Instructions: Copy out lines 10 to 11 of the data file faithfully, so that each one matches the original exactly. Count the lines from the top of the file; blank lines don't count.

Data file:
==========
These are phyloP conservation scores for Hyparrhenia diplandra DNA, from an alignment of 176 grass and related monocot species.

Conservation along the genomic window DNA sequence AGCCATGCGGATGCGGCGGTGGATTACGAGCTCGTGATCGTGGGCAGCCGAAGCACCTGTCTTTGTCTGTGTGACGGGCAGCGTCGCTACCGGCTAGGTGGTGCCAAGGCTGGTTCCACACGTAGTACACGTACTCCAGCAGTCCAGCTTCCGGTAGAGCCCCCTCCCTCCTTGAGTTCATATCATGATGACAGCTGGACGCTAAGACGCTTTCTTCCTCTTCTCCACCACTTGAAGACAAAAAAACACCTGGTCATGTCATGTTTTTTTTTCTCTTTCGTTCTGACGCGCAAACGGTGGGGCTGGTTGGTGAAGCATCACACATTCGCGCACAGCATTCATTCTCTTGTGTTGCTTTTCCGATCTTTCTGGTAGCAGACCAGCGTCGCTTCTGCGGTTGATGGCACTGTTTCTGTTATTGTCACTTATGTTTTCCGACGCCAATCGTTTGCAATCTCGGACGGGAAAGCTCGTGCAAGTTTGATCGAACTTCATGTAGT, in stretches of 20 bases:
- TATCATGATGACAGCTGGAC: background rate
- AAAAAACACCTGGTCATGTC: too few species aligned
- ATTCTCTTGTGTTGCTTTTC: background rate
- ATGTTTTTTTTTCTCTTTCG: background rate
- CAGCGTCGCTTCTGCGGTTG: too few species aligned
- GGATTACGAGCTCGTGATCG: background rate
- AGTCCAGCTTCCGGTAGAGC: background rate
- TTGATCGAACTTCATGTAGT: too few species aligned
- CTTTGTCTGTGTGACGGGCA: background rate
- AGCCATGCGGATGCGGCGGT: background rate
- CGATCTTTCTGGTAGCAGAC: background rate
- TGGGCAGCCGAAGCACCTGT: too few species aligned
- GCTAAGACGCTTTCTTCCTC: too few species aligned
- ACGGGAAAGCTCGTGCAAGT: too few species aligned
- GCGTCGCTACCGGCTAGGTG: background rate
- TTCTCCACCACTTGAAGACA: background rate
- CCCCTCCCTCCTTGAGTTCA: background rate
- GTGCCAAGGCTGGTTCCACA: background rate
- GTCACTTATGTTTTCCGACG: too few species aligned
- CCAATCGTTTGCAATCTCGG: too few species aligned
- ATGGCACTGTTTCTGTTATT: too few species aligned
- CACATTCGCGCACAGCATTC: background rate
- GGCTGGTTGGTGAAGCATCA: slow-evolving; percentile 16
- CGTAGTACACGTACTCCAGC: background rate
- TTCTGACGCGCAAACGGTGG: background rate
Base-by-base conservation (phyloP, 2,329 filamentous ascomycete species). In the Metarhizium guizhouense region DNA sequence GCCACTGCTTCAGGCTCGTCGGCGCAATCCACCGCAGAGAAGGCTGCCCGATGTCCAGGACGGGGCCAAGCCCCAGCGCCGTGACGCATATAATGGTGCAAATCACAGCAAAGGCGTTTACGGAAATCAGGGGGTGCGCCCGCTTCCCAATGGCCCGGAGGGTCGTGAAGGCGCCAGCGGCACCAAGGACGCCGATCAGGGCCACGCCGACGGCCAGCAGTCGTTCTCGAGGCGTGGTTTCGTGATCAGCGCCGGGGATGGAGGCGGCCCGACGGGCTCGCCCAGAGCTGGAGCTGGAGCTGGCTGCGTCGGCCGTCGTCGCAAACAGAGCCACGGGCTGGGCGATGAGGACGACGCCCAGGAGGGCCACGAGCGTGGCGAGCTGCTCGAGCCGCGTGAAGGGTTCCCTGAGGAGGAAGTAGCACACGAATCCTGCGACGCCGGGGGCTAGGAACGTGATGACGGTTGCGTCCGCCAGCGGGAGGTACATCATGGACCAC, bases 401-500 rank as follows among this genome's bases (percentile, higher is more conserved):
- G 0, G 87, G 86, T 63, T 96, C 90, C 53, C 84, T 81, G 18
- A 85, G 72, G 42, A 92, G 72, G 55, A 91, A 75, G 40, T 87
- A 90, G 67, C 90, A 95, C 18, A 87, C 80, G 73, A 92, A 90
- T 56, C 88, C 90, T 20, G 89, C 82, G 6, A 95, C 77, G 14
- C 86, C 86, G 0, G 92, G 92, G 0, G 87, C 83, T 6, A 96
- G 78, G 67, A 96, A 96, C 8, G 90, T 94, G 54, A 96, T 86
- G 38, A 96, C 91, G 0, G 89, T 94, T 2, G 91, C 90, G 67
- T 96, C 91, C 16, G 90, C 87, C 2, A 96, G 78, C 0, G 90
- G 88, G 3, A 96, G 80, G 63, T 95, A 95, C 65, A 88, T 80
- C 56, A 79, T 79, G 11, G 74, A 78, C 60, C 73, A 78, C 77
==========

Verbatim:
- TTGATCGAACTTCATGTAGT: too few species aligned
- CTTTGTCTGTGTGACGGGCA: background rate